The head of Canada's largest grocer says it's prepared to duke it out in a price war with its rivals in order to stay competitive in a low-inflation environment.
"Price wars are generally not something that we look forward to but we will certainly be ready if the marketplace heats up,'' said Galen G. Weston, president at Loblaw Companies Ltd., during a call with analysts Wednesday.
Weston said the company, which owns various banners including Loblaws, No Frills, Real Canadian Superstore and Shoppers Drug Mart, is actively fighting back against rising food prices by going straight to their suppliers.
Shopper at a Loblaws store. (Photo: CP)
"After two years of over $1 billion in cost increases from our largest suppliers and related higher retail prices across the country, we have asked this group to support us in our initiative to lower prices for our customers,'' he said.
Earlier this month, Loblaw sent a letter to its suppliers notifying them it will be applying an automatic 1.45 per cent price deduction on all shipments it receives beginning Sept. 4.
The letter also stated that the grocer will reject any future cost increases from suppliers unless they are related to higher input costs such as fuel charges or foreign exchange.
Additionally, the letter noted that Loblaw will assume that suppliers agree to the price decrease if the shipments continue past this deadline.
A Loblaws store in Toronto, in 2011. (Photo: Brent Lewin/Bloomberg via Getty Images)
A company spokesman would not comment on whether the grocery owner has received any type of response.
During the call, Weston said Loblaw will ``invest'' the savings back into the customer, but would not elaborate if this means customers will necessarily see lower food prices at its supermarkets.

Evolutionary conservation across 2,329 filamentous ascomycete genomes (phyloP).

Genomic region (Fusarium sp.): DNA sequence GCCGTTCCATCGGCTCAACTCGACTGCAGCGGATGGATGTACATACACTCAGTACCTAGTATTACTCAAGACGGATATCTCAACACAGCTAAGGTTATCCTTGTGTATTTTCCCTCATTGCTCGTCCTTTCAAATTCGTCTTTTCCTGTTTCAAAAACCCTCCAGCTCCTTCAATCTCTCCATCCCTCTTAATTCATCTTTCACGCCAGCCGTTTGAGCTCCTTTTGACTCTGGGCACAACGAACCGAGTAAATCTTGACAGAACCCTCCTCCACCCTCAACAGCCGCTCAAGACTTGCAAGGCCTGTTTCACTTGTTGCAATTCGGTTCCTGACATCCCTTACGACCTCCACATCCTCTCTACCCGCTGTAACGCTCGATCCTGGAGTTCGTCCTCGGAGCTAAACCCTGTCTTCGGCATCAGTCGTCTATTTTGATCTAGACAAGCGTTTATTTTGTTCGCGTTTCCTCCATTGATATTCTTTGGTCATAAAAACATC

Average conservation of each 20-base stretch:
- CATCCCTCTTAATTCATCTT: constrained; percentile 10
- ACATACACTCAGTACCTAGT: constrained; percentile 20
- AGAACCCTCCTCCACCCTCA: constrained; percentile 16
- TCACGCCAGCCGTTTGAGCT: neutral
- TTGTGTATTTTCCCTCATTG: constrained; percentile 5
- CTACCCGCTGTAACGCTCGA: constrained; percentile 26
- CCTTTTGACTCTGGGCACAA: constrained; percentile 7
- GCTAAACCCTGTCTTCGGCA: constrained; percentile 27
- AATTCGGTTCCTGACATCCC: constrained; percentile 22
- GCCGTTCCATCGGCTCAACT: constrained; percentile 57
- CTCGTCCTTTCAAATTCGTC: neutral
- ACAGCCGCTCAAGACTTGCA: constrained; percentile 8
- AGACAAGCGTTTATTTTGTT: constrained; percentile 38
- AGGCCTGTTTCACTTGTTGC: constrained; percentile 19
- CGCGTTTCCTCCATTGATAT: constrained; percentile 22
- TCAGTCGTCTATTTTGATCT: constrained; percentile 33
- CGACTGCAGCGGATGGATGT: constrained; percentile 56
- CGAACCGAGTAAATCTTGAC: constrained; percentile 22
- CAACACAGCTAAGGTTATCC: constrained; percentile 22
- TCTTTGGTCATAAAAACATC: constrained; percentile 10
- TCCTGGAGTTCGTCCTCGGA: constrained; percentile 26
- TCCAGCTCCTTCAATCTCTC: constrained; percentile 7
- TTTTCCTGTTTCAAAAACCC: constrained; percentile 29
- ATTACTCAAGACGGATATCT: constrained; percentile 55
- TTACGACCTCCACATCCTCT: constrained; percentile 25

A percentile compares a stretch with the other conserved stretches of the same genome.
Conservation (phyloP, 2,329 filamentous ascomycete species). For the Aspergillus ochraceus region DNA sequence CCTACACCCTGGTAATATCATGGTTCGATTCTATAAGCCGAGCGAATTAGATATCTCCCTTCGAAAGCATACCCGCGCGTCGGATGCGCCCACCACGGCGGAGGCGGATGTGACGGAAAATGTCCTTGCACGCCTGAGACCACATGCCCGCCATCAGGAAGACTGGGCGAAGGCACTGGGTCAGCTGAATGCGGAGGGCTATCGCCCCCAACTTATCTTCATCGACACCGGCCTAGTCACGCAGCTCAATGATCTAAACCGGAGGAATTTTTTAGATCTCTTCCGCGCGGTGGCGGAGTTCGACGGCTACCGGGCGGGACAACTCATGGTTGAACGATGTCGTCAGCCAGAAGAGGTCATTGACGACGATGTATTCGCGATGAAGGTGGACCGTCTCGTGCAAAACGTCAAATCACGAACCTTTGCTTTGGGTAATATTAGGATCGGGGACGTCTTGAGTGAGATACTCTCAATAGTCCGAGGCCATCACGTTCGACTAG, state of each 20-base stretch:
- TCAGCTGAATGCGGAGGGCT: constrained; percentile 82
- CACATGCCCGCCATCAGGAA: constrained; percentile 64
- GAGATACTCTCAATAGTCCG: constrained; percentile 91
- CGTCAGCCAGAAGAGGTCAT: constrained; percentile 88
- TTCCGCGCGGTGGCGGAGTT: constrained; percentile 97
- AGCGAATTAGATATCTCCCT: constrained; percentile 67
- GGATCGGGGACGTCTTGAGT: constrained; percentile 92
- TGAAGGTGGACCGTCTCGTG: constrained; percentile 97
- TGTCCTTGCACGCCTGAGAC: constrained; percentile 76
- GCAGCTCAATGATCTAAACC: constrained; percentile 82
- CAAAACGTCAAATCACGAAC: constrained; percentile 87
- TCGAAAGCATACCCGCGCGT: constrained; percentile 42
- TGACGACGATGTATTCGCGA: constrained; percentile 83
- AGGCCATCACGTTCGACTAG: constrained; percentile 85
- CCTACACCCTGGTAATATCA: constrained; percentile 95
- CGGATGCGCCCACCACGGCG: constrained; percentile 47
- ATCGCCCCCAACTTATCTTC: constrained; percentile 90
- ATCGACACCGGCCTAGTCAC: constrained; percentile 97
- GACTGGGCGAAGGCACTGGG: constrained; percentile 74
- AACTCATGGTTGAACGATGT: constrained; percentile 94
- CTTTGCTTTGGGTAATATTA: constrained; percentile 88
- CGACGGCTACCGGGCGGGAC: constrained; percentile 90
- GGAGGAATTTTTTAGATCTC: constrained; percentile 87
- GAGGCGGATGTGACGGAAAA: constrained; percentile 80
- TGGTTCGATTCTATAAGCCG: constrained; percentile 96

"We think we're competitively a very potent organization. We believe that we have formats that are uniquely well-positioned in each of the core markets and that when we make investments, we'll make them in places that will deliver a sustainable advantage versus our competitors,'' he said.
The checkout area of a Loblaws store at Leslie and Lake Shore in Toronto. (Photo: Steve Russell/Toronto Star via Getty Images)
Last week, Statistics Canada reported that inflation for food softened to 1.3 per cent in June, after being above three per cent for 18 straight months prior to May. This was highlighted earlier this year when customers were shocked to see the price of cauliflower spike towards $10 per head.
Loblaw said for it to continue to deliver earnings growth, it needs to increase sales volume as competition heats up among traditional grocers like Metro and Sobey's, and big-box retailers like Costco and Walmart.
On Wednesday, the company reported that its net profit dropped by nearly 15 per cent in the second quarter from a year earlier, even though it had higher revenue.
Loblaw's net income was $158 million or 39 cents per share for the period ended June 18. That's down from $185 million or 44 cents per share a year ago. It attributed the reduced profit to higher interest expenses and financing charges.
A Loblaw-owned Shoppers Drug Mart in Ottawa on Nov. 10, 2010. (Photo: Chris Wattie/Reuters)
However, its overall revenue was up $196 million or two per cent, rising to $10.7 billion from $10.5 billion a year earlier.
Notably, revenue grew faster at Shoppers Drug Mart owing to success from increased food offerings in its drugstores. The chain also continued to benefit from its health, beauty and cosmetics divisions, and from the Canadian departure of U.S. retailer Target last year.
Loblaw also said it's still looking for a buyer for its network of 212 gasoline-filling stations, which were put up for sale in May, but would only sell if the price was right.
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